Land Bank Playbook: Functions of the Auditor’s Office in Land Banking

Land Bank Playbook Section V

A. Introduction

The land bank statutes as amended by S.B. 353 and H.B.313 authorize the LRC to receive properties from tax foreclosure, deeds-in-lieu of foreclosure and from the Auditor’s Forfeiture list. Although the general process of tax foreclosure has not significantly changed, final decree disposition options have significantly changed insofar as the necessary elected County offices choose to employ the various reforms established under the Act.

B. Auditors’ Role in Property Disposition to LRC

a. Property obtained through Tax Foreclosure

Tax foreclosure on vacant and abandoned properties can occur either in the civil courts or the Board of Revision (“BOR”) pursuant to R.C. 323.65 through 323.79 (abandoned/vacant properties only). When a tax foreclosure case goes to final judgment of foreclosure (the “decree”), the property is ordered to be exposed to sale or transferred directly to a LRC or municipal land bank. If there is no third party buyer at Sheriff’s sale, the property is deemed sold to the LRC. These transfers happen by virtue of a Sheriff’s deed. Once the deed is filed by the LRC, it is important that all LRC properties be held exempt from real estate taxes. (R.C. 5709.12(F)). How does the Auditor and LRC acknowledge this tax-exempt status? When deeds are filed by the LRC, the Auditor and LRC should each execute a form of acknowledgement or “tax remittance” form which administratively acknowledges that the properties have been removed from the active tax rolls commencing on the date of title transfer to the LRC. See: R.C. 5709.12(F). See also: R.C. 5722.11

b. Property Acquired from the Auditor’s Forfeiture List

Once a property is exposed to Sheriff sale after a decree, and failing any bidders, the property is ultimately eligible to be transferred to a city land bank or a LRC (if they elect to take a property) (Section VII discusses how this election is made). If there is no bidder and no land bank is willing to take the property (or the property is not in a land bank city), then the property “escheats” without deed to the State of Ohio. Pursuant to the foreclosure decree, the State of Ohio holds the property by and through its agent who is the Auditor. The Auditor in turn conducts one or more auctions annually in an effort to try to convey these properties and get them back into taxpaying hands. This is an area where significant speculation and property devaluation occurs. R.C. 5723.04(B) now authorizes the LRC to acquire forfeited properties from the Auditor’s list, by Auditor’s deed, via a simple written request. See also: R.C. 5722.05(D) Again, the tax remittance acknowledgement should be executed between the LRC and Auditor to make sure the property is not placed on the active tax rolls during the LRC’s ownership. The cost for an Auditor’s deed is $45.00.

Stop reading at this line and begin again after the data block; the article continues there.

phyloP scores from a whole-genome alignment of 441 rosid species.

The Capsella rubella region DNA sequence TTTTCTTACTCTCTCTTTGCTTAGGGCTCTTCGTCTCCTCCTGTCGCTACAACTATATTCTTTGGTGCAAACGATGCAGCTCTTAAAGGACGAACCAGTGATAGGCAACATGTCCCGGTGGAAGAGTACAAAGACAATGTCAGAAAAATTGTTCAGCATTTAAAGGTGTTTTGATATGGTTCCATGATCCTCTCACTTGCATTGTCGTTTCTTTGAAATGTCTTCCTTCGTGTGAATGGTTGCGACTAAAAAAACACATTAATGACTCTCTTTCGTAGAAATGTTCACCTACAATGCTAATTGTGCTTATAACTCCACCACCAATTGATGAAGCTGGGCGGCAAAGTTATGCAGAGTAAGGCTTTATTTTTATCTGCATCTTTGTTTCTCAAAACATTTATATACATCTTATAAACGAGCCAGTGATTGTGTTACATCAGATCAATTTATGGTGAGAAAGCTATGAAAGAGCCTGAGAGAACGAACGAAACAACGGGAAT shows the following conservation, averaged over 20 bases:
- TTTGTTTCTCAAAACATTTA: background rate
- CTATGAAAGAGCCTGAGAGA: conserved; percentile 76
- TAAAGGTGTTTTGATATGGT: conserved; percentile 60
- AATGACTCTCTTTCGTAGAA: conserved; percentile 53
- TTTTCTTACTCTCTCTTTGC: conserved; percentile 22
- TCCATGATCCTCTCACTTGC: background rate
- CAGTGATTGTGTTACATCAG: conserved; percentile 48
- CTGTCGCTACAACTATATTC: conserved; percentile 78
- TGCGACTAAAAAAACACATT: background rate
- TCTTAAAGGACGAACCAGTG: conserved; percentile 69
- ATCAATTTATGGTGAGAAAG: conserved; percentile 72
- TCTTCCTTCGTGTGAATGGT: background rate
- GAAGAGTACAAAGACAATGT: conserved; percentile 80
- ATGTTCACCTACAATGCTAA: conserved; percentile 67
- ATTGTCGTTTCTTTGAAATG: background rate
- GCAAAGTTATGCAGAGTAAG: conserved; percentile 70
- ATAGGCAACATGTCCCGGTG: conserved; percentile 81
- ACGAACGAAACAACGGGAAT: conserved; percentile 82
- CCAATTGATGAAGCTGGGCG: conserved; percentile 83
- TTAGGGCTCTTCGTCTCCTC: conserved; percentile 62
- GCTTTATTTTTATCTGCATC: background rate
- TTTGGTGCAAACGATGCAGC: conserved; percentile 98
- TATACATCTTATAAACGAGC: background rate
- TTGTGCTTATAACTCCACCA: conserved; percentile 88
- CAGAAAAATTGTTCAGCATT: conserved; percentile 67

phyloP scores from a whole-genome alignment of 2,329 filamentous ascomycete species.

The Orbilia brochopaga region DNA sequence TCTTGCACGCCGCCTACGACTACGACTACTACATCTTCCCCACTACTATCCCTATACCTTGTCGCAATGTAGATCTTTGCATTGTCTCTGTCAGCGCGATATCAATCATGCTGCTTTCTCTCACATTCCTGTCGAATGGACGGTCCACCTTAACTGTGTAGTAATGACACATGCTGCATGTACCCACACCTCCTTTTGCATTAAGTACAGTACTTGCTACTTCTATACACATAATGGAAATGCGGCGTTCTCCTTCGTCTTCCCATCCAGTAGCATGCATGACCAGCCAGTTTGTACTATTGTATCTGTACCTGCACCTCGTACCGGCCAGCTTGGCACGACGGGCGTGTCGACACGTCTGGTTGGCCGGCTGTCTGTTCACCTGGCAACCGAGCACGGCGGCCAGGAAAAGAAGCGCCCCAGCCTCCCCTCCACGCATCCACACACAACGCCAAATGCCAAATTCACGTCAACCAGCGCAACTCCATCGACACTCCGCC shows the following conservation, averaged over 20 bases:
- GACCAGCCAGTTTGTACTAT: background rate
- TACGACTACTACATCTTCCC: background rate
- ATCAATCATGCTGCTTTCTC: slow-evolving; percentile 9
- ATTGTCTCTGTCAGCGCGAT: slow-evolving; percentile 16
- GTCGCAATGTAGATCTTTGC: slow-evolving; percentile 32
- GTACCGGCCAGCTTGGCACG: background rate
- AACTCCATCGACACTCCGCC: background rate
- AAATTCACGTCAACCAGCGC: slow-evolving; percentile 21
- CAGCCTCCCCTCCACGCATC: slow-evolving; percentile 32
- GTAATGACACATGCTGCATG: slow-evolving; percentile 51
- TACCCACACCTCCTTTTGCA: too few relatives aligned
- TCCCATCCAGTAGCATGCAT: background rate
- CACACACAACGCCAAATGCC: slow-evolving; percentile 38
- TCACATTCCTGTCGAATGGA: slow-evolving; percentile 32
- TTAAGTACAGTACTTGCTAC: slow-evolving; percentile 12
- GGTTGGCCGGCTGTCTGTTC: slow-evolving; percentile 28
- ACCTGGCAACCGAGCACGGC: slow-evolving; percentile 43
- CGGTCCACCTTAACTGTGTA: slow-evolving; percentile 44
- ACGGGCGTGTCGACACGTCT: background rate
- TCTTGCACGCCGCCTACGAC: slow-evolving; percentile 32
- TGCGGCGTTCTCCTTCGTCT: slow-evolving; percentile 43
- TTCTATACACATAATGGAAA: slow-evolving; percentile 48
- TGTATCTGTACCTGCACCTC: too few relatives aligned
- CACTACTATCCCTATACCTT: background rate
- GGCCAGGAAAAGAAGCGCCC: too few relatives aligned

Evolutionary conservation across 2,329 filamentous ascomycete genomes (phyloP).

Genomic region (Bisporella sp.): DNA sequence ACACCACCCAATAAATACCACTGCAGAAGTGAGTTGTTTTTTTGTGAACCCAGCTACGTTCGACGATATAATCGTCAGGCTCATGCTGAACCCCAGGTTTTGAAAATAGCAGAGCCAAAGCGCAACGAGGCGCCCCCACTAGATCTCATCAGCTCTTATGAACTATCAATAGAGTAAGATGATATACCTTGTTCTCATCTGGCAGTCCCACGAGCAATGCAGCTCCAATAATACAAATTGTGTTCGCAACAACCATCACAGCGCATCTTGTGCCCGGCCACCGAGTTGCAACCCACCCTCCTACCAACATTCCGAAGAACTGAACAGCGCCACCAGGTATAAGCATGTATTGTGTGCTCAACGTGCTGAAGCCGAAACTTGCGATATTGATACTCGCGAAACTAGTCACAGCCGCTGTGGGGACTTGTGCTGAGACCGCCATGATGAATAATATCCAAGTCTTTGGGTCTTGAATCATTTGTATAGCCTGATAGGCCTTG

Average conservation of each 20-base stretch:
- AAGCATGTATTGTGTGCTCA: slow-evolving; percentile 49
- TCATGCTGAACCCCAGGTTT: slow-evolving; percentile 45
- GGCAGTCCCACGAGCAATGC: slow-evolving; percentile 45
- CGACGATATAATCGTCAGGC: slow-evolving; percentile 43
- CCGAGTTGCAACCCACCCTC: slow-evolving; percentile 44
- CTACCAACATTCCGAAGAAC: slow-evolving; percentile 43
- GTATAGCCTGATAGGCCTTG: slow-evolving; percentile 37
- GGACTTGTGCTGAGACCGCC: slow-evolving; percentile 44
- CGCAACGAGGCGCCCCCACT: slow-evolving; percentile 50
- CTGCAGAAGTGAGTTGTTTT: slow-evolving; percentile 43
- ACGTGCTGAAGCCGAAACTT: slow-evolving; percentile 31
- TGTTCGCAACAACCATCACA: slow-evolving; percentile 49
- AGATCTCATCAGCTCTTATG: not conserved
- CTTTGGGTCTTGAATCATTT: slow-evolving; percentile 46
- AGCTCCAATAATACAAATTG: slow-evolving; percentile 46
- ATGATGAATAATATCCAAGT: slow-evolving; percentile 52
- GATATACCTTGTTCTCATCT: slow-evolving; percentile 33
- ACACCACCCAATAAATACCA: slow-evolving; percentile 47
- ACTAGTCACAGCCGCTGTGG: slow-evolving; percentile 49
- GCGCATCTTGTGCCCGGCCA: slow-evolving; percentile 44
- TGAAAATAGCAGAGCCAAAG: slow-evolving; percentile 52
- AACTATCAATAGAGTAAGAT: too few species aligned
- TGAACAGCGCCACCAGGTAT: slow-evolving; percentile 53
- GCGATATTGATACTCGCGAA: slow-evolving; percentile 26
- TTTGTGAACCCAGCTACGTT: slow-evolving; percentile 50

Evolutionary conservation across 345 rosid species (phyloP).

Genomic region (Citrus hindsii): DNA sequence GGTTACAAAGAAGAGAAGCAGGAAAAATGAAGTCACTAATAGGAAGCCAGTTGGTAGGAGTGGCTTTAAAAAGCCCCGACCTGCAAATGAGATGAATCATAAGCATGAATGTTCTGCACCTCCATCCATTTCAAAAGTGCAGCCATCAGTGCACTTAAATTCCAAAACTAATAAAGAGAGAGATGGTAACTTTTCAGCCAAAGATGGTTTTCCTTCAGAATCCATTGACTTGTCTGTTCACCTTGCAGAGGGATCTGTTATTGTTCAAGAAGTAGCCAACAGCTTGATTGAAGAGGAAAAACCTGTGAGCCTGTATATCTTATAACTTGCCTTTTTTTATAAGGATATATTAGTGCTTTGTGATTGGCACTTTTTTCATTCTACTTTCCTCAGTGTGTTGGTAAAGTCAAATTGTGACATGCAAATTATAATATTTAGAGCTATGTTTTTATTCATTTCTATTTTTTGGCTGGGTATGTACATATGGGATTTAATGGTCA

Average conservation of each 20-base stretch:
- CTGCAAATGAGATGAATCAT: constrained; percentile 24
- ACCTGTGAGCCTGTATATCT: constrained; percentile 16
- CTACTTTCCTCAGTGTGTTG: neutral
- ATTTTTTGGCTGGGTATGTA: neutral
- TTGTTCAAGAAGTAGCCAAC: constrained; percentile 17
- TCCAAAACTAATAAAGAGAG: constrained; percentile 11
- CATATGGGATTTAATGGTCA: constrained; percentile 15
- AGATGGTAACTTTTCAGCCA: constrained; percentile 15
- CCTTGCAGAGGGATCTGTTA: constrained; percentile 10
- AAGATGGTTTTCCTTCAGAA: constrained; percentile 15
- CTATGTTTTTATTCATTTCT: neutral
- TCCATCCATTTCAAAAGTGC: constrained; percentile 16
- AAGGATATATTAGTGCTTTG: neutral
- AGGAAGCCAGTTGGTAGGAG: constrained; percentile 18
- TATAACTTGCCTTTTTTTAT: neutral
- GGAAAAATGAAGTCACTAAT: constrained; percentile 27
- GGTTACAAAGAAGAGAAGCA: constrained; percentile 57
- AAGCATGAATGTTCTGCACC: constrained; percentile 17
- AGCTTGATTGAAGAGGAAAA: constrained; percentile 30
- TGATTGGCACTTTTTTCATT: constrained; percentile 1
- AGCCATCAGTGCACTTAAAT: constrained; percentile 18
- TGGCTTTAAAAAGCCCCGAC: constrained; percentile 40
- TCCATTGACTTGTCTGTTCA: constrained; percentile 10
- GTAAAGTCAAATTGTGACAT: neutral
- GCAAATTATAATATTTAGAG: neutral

c. Deed-in-Lieu and Other Purchased/Donated Properties

R.C. 5722.10 authorizes a private property owner who is delinquent in taxes to forfeit his/her property in lieu of a tax foreclosure. Specific to deeds in lieu of foreclosure, R.C. 5722.10 requires that the Auditor give its prior “consent” (“…such conveyance may only be accepted with the consent of the county auditor acting as the agent of the state pursuant to section 5721.09 of the Revised Code.”). The statute provides no guidance or standards for giving such consent, but it can safely be assumed that if the property is deemed “non-productive,” tax delinquent, vacant and/or abandoned, such consent will typically follow. In the case of a LRC, care should be taken not to accept and file a deed-in-lieu until the LRC has complied with the Auditor’s deed-in-lieu “consent” process. This usually consists of a form which is executed by the Auditor and the land bank just prior to the transfer.

Unlike cities, the LRC is authorized to accept donations of properties that are not delinquent and to hold them tax-exempt. It may also purchase properties. R.C. 5709.12(F) does not require the LRC to file for a real estate tax exemption form with the Ohio Tax Commissioner for these properties to be deemed real estate tax-exempt. Therefore, the LRC and Auditor should execute the tax remittance acknowledgement for these properties as well.

C. Tax Exemption—Conveyance Tax Exemption

As noted above, all properties in the inventory of a LRC are expressly real estate tax-exempt. Also, transfers from a LRC to a third party are exempted from any conveyance fee. Although this exemption is prescribed explicitly in R.C. 319.54(G)(3)(y), the DTE 100 form (which lists those transfer types which are exempted from the conveyance fee) does not, as of this writing, have a space for this exemption. Exemption “(a)” on the DTE 100 form is sufficient to affirm the exemption which exempts transfers “[t]o or from …any instrumentality, agency, or political subdivision of…this State.”

Section V Sample Forms

  • Form V-1 – Tax Remittance Acknowledgement for LRC-Acquired Properties
  • Form V-2 – Request Letter to Acquire Property from Auditor’s Forfeiture List
  • Form V-3 – Deed-in-Lieu Auditor Consent Form (R.C. 5722.10)
  • Form V-4 – Form Auditor’s Deed
  • Form V-5 – Form DTE 100, Conveyance Tax Exemption Form